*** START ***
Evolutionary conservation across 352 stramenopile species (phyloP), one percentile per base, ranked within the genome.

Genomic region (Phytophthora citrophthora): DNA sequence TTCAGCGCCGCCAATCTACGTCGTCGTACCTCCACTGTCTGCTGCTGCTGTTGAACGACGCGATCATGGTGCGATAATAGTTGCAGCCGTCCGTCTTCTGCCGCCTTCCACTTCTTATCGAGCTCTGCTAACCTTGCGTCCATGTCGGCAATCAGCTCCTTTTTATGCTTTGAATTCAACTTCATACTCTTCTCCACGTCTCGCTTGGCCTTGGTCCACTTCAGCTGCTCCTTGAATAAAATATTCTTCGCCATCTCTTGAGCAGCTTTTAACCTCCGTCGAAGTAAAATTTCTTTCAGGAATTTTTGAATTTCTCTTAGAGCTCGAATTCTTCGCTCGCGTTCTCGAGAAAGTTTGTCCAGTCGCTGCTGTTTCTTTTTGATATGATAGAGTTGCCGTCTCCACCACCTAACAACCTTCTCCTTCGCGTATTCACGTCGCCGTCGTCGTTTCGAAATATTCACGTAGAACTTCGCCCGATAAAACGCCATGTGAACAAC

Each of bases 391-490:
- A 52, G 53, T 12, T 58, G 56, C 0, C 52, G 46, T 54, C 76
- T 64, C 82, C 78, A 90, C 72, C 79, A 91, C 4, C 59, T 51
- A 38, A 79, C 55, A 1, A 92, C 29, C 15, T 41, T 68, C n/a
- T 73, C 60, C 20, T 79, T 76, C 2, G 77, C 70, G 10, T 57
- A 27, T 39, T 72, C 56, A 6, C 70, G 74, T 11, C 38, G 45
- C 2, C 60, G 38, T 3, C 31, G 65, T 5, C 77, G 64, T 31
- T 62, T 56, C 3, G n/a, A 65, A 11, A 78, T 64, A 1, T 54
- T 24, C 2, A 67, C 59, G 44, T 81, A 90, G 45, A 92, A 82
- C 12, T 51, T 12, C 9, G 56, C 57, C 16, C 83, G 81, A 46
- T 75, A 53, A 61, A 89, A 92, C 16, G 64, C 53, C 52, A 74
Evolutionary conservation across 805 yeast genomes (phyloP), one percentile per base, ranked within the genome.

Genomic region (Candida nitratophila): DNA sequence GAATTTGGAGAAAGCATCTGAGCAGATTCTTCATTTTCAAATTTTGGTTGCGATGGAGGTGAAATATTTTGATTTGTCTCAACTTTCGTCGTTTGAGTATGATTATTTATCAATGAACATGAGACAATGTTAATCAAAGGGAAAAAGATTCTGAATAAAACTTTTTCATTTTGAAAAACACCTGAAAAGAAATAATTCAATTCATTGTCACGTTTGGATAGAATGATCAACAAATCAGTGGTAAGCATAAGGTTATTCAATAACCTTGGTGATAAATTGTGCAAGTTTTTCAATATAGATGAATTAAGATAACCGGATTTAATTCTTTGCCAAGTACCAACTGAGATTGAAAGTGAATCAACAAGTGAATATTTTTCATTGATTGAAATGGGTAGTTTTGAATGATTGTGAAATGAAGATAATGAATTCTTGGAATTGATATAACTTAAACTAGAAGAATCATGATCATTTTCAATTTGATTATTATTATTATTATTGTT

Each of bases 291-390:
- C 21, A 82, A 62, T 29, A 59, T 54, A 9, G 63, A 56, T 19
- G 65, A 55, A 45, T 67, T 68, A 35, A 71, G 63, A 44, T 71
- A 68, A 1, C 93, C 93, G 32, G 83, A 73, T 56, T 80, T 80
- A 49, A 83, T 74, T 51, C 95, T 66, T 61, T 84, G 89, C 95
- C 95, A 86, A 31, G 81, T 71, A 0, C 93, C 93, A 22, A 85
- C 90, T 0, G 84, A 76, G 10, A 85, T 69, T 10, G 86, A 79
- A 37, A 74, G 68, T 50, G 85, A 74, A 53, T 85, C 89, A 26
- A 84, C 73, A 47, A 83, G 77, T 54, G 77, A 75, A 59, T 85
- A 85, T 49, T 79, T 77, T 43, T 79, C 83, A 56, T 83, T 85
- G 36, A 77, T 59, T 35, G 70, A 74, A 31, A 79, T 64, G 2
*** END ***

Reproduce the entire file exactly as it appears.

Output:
Evolutionary conservation across 352 stramenopile species (phyloP), one percentile per base, ranked within the genome.

Genomic region (Phytophthora citrophthora): DNA sequence TTCAGCGCCGCCAATCTACGTCGTCGTACCTCCACTGTCTGCTGCTGCTGTTGAACGACGCGATCATGGTGCGATAATAGTTGCAGCCGTCCGTCTTCTGCCGCCTTCCACTTCTTATCGAGCTCTGCTAACCTTGCGTCCATGTCGGCAATCAGCTCCTTTTTATGCTTTGAATTCAACTTCATACTCTTCTCCACGTCTCGCTTGGCCTTGGTCCACTTCAGCTGCTCCTTGAATAAAATATTCTTCGCCATCTCTTGAGCAGCTTTTAACCTCCGTCGAAGTAAAATTTCTTTCAGGAATTTTTGAATTTCTCTTAGAGCTCGAATTCTTCGCTCGCGTTCTCGAGAAAGTTTGTCCAGTCGCTGCTGTTTCTTTTTGATATGATAGAGTTGCCGTCTCCACCACCTAACAACCTTCTCCTTCGCGTATTCACGTCGCCGTCGTCGTTTCGAAATATTCACGTAGAACTTCGCCCGATAAAACGCCATGTGAACAAC

Each of bases 391-490:
- A 52, G 53, T 12, T 58, G 56, C 0, C 52, G 46, T 54, C 76
- T 64, C 82, C 78, A 90, C 72, C 79, A 91, C 4, C 59, T 51
- A 38, A 79, C 55, A 1, A 92, C 29, C 15, T 41, T 68, C n/a
- T 73, C 60, C 20, T 79, T 76, C 2, G 77, C 70, G 10, T 57
- A 27, T 39, T 72, C 56, A 6, C 70, G 74, T 11, C 38, G 45
- C 2, C 60, G 38, T 3, C 31, G 65, T 5, C 77, G 64, T 31
- T 62, T 56, C 3, G n/a, A 65, A 11, A 78, T 64, A 1, T 54
- T 24, C 2, A 67, C 59, G 44, T 81, A 90, G 45, A 92, A 82
- C 12, T 51, T 12, C 9, G 56, C 57, C 16, C 83, G 81, A 46
- T 75, A 53, A 61, A 89, A 92, C 16, G 64, C 53, C 52, A 74
Evolutionary conservation across 805 yeast genomes (phyloP), one percentile per base, ranked within the genome.

Genomic region (Candida nitratophila): DNA sequence GAATTTGGAGAAAGCATCTGAGCAGATTCTTCATTTTCAAATTTTGGTTGCGATGGAGGTGAAATATTTTGATTTGTCTCAACTTTCGTCGTTTGAGTATGATTATTTATCAATGAACATGAGACAATGTTAATCAAAGGGAAAAAGATTCTGAATAAAACTTTTTCATTTTGAAAAACACCTGAAAAGAAATAATTCAATTCATTGTCACGTTTGGATAGAATGATCAACAAATCAGTGGTAAGCATAAGGTTATTCAATAACCTTGGTGATAAATTGTGCAAGTTTTTCAATATAGATGAATTAAGATAACCGGATTTAATTCTTTGCCAAGTACCAACTGAGATTGAAAGTGAATCAACAAGTGAATATTTTTCATTGATTGAAATGGGTAGTTTTGAATGATTGTGAAATGAAGATAATGAATTCTTGGAATTGATATAACTTAAACTAGAAGAATCATGATCATTTTCAATTTGATTATTATTATTATTATTGTT

Each of bases 291-390:
- C 21, A 82, A 62, T 29, A 59, T 54, A 9, G 63, A 56, T 19
- G 65, A 55, A 45, T 67, T 68, A 35, A 71, G 63, A 44, T 71
- A 68, A 1, C 93, C 93, G 32, G 83, A 73, T 56, T 80, T 80
- A 49, A 83, T 74, T 51, C 95, T 66, T 61, T 84, G 89, C 95
- C 95, A 86, A 31, G 81, T 71, A 0, C 93, C 93, A 22, A 85
- C 90, T 0, G 84, A 76, G 10, A 85, T 69, T 10, G 86, A 79
- A 37, A 74, G 68, T 50, G 85, A 74, A 53, T 85, C 89, A 26
- A 84, C 73, A 47, A 83, G 77, T 54, G 77, A 75, A 59, T 85
- A 85, T 49, T 79, T 77, T 43, T 79, C 83, A 56, T 83, T 85
- G 36, A 77, T 59, T 35, G 70, A 74, A 31, A 79, T 64, G 2